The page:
The retainer 14 of the internal body 6 is generally cylindrical and is fixedly mounted to the mandrill 11. The retainer 14 comprises a base 26 with a wall 27 extending therefrom. The base 26 comprises an internal diameter that allows it to be mounted to the enlarged base of the mandrill 11 and held securely by frictional engagement. A square shoulder 22 on the enlarged base of the mandrill 11 provides a seat for the base 26 of the retainer 14. The cylindrical wall 27 is concentric to the sleeve 17 of the mandrill 11. The cylindrical wall 27 and the sleeve 17 define an annular channel which is dimensioned to receive the jacket 45 and the braided shield 44 of an inserted cable 40, with a gap 32 between the jacket 45 and the wall 27. The size of the gap 32 depends on the thickness of the cable 40, that is, the number of layers of braided shield.

FIGS. 1-5 depict the head 12 as a nut of an F connector. In such an embodiment, the head 12 may be rotatably mounted to the mandrill 11. The head 12 may comprise a collar 23 that engages the flange 16 of the mandrill 11 to permit free rotation between the head 12 and the mandrill 11. The head 12 may further comprise hexagonal flats 24 and internal threads 25 to engage a mating connection and operatively connect the cable 40 thereto.

While the head 12 is depicted as a nut of an F connector in FIGS. 1-5, the head 12 may conform with other types of connectors. For example, the head 12 may comprise an RCA connector head to operatively connect the cable 40 to a mating RCA connection or may comprise a BNC connector head to operatively connect the cable to a mating BNC connection, thus resulting in a RCA connector or a BNC connector respectively instead of the depicted F connector.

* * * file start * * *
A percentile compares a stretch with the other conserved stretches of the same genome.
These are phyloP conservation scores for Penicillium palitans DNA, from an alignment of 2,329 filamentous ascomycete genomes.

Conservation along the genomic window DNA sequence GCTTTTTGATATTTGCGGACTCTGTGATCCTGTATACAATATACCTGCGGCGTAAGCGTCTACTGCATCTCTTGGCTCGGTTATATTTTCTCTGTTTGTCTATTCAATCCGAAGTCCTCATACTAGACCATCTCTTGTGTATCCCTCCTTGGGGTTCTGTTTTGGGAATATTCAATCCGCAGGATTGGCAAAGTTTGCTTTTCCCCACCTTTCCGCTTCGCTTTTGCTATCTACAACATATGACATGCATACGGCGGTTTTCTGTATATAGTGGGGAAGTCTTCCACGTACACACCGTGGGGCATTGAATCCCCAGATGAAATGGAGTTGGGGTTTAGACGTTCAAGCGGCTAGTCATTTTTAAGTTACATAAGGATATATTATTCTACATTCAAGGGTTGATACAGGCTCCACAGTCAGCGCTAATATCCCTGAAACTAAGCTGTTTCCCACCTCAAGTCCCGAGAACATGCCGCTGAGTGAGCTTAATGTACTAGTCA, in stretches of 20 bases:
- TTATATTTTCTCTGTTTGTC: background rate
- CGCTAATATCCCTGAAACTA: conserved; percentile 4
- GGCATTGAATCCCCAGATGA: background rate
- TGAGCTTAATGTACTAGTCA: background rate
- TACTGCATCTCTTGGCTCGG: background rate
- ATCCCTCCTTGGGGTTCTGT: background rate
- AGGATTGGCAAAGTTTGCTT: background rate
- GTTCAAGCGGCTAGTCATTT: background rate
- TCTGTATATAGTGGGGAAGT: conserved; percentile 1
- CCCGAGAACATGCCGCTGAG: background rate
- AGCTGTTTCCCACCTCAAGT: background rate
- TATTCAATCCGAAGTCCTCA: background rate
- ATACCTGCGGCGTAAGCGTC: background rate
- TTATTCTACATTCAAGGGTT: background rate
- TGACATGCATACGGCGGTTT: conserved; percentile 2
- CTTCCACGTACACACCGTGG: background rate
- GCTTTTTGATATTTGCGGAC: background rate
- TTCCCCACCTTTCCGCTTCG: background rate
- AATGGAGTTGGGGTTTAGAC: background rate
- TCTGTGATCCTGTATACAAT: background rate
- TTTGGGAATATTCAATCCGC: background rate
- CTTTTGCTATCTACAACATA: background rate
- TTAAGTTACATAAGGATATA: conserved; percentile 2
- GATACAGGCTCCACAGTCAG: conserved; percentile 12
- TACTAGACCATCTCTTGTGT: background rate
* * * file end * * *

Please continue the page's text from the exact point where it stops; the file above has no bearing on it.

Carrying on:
The collar 23 of the head 12 and the enlarged base of the mandrill 11 and the base 26 of the retainer 14 together define an annular groove 28 in which sits the O-ring 13. The O-ring 13 is of a size and dimension to seat in the annular groove 28, and to extend slightly beyond the retainer 14.

The bushing 15 of the external body 8 is in the form of a gripping bushing that is mounted to the connector 10 surrounding a portion of the mandrill 11 and concentric to the mandrill 11. At one end, the bushing 15 has a mouth 31 of a diameter to receive the cable 40. The other end of the bushing 15 is adapted to be mounted to the retainer 14 with a close fitting but slideable engagement.

The bushing 15 has a stepped internal surface. A first step 29 reduces the internal diameter of the bushing 15 from a dimension corresponding to the outside diameter of the retainer 14 to a dimension corresponding to the inside diameter of the wall 27 of the retainer 14. The first step 29 of the bushing 15 seats against the end of the wall 27 of the retainer 14 when the bushing 15 has been activated to slide into its clamping position, as shown in FIG. 5. A second step 30 on the internal surface of the bushing 15 defines the depth of the mouth 31.

The connector 10 is assembled by first mounting the head 12 to the mandrill 11, then mounting the O-ring 13, and subsequently mounting the retainer 14, which prevents the O-ring 13 and the head 12 from subsequent removal from the mandrill 11. Finally, the bushing 15 is mounted to the retainer 14 as shown best in FIG. 2.

In mounting the connector 10 to the coaxial cable 40, the cable 40 is first prepared by exposing a length of the central conductor 41, and also stripping a further length of the dielectric 42 and its foil-cover 43. The braided shield 44 is cut slightly longer than the jacket 45 and is folded back over the edge thereof, as shown in FIG. 1.

As shown in FIGS. 3 and 4, the cable 40 is inserted into the connector 10 such that the conductor 41, the dielectric 42 and the foil 43 are received within the bore 20 of the mandrill 11. The tapered end 18 of the mandrill slides beneath the braided shield 44 and the jacket 45 of the cable 40. The barb 19 on the sleeve 17 of the mandrill 11 resists subsequent removal of the cable 40 from the mandrill 11.